Diana Chin (CAS ’08)

Out on Stellwagen Bank National Marine Sanctuary for some marine megafaunal research.

Out on Stellwagen Bank National Marine Sanctuary for some marine megafaunal research.

 

Life in BUMP…

Because BUMP was transitioning into the Marine Science major around 2007, my BUMP classmates and I were the last students to major in Biology with Specialization in Marine Science. Although I imagine our experiences were slightly different than those of other classes, the two semesters I spent in BUMP were two of the best. We were constantly thrown into the deep end of the pool and expected to swim (and swim well). Design, implement, and analyze your own lab and field experiments in three weeks. Write a literature synthesis on a topic you know nothing about (in three weeks). Use GIS like you mean it, even though you learned the basics yesterday. BUMP strengthened my abilities to problem-solve and to quickly find information that I need, which conferred on me some major advantages when I began to search for a job.

Life After BU…

After graduation, I spent several months as a technician in Jelle’s laboratory and took a part-time position with Inspirica, which is a private one-on-one tutoring and test-preparation firm. At the same time, I decided I wanted to see what else I could do with a science background and ended up at AMEC, an international consulting firm, as a human health and ecological risk assessor. Within a year, my technical supervisors switched companies and brought me with them to ARCADIS, another large international consulting firm.

Very broadly speaking, environmental risk assessors are charged with answering the questions “What are the potential risks to people or plants or animals who may be exposed to certain chemicals at certain levels in the environment?” and “What, where, when, and how much do we need to clean up in order to protect human health and the environment?” It has been a significant change from what I worked on at BU – I knew nothing about risk assessment when I started, and I rarely work on projects that specifically incorporate marine science. However, working in consulting has provided me with a perspective on how science may be applied in a business and regulatory context that I never would have gained otherwise. In addition, I now work with engineers, geologists, chemists, toxicologists, statisticians, ecologists, project managers, client development specialists, and many others in an arena in which the relationship between education and experience is not linear. Education levels in our division range from BA/BS to PhD from entry-level through our division leads. One of the primary determinants of advancement is not only what knowledge you can generate but how strategically you are able to apply that knowledge to the solution of real problems.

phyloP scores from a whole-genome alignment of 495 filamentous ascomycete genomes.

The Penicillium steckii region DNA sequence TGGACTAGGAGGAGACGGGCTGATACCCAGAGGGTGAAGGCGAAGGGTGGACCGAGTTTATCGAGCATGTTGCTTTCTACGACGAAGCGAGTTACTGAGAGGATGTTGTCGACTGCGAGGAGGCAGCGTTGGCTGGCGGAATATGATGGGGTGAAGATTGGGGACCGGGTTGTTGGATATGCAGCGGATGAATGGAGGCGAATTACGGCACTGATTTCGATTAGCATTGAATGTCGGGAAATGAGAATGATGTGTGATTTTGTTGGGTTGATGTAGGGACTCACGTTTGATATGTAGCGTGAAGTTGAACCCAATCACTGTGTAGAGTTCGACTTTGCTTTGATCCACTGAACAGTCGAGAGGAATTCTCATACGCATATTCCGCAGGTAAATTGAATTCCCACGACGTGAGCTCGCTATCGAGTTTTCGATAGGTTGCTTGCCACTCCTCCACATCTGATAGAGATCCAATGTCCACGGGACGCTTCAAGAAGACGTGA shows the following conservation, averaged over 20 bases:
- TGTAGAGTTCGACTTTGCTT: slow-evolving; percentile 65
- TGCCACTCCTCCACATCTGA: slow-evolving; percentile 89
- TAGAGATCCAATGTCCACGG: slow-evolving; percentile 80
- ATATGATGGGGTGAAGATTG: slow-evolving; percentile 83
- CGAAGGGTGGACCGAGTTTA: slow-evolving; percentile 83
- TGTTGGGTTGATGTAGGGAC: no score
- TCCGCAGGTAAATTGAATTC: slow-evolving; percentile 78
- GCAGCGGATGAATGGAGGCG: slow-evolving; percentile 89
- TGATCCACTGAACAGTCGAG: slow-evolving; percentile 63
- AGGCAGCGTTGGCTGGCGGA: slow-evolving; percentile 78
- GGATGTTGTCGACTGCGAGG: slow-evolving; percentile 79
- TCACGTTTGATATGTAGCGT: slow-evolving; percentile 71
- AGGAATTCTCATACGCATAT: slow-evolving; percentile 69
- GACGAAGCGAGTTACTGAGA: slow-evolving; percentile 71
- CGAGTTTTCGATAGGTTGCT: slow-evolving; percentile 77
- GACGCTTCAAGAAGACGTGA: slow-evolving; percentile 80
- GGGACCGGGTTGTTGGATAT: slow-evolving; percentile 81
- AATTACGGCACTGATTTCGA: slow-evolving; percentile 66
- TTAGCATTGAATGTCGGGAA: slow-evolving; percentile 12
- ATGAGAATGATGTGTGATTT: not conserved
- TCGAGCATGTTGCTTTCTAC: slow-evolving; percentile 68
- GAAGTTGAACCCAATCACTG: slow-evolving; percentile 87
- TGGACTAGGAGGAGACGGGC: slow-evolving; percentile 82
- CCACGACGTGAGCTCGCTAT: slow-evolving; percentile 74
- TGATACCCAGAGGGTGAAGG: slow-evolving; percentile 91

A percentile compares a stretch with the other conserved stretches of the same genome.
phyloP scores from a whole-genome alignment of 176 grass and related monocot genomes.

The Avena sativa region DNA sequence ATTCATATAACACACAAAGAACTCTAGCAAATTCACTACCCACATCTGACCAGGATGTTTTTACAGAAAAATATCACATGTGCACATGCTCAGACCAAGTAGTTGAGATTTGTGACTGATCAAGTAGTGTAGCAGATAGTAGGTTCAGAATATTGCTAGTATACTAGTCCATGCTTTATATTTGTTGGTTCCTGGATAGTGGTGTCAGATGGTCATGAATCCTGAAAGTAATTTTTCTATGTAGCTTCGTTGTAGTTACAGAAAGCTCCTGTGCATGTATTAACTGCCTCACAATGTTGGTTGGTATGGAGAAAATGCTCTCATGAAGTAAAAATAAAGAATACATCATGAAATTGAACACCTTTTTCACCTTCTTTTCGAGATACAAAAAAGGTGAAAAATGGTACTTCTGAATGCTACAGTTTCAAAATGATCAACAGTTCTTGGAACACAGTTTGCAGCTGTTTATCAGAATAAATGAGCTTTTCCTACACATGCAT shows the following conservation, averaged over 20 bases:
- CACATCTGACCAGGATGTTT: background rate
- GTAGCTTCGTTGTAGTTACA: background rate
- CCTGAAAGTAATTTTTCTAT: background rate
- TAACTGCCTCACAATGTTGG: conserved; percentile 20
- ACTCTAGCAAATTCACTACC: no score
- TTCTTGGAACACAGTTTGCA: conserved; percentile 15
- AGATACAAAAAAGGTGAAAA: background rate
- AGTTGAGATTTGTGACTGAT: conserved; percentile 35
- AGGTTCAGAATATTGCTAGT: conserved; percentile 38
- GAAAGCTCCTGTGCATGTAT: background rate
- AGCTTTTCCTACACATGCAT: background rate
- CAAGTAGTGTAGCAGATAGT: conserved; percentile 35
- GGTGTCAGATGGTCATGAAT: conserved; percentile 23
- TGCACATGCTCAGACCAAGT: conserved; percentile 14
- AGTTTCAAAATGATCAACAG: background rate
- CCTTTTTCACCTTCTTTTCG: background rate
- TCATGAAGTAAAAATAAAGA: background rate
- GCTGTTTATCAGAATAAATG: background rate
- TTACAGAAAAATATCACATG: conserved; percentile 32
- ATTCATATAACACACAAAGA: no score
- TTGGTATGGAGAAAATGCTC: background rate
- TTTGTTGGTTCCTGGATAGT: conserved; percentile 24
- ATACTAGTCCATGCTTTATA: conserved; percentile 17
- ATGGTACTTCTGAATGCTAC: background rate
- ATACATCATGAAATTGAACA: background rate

Some Advice…

  1. Learn to write and speak well. The ability to communicate adequately with other human beings is prized. Nothing says “hire me” like a clear, mature writing and speaking style.
  2. Go further. Go beyond what is required of you and beyond what you need to know for the test or the project. If you have the opportunity to take classes at a tropical field station, try not to lie on the dock tanning like a tourist for half your stay. Get curious. Get in the water, observe, and ask some questions.
  3. Seek out internships, travel, and extended research. Research experience is one of the most valuable portions of BUMP – augment it! Internships such as those available through NSF’s REU program can provide opportunities to learn new methods, experience new branches of marine science, and make new connections. If you can travel, do it. If you can extend research projects past the short time afforded by a BUMP course or an internship, the extension may lead to deeper research skills, conference presentations, and publications that give you an edge when you are applying for graduate school or for a job.
  4. Be flexible when you think about your future. People take many paths to get where they want to be in life, and those paths frequently change direction. Science careers take more forms than you think, and you can never prepare 100% for any one position. You can end up doing work you enjoy in surprising ways (if you want another example, ask Jelle how he fell into marine science in the first place).

UPDATE (fall 2013): Diana is now a PhD student at Stony Brook University, School of Marine and Atmospheric Sciences